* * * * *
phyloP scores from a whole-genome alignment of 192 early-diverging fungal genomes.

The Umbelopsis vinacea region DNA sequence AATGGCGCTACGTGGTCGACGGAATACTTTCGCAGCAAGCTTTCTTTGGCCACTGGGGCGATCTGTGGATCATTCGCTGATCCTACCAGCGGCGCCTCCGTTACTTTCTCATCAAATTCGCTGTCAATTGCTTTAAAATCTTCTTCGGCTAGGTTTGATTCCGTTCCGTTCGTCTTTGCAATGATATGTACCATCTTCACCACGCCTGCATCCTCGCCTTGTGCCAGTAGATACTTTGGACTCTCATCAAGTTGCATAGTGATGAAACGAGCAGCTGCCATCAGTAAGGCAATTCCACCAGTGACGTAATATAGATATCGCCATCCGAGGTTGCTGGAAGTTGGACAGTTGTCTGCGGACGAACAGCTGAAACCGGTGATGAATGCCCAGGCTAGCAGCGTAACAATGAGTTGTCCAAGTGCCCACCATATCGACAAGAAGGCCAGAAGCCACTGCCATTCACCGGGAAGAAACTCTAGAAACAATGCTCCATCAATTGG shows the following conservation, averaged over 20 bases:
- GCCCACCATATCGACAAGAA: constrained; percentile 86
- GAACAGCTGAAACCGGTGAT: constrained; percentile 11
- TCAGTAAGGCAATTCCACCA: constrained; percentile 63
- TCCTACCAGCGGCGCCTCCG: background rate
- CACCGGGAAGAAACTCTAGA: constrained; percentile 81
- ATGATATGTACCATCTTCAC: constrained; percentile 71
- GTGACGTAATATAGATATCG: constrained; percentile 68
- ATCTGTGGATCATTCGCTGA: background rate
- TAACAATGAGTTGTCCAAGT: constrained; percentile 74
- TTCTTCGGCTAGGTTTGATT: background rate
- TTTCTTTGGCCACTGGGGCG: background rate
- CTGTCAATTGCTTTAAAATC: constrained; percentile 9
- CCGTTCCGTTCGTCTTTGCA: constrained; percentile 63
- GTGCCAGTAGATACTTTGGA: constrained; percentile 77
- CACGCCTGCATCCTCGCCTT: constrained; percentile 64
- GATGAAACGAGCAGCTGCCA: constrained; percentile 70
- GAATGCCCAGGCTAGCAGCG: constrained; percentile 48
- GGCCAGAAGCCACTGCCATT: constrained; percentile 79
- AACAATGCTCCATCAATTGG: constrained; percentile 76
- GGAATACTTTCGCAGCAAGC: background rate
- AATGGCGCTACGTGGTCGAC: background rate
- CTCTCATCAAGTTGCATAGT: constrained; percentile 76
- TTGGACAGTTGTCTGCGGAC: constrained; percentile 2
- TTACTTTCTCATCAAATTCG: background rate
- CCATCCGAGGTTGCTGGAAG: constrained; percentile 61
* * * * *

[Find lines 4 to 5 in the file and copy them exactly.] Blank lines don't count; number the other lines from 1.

- GAACAGCTGAAACCGGTGAT: constrained; percentile 11
- TCAGTAAGGCAATTCCACCA: constrained; percentile 63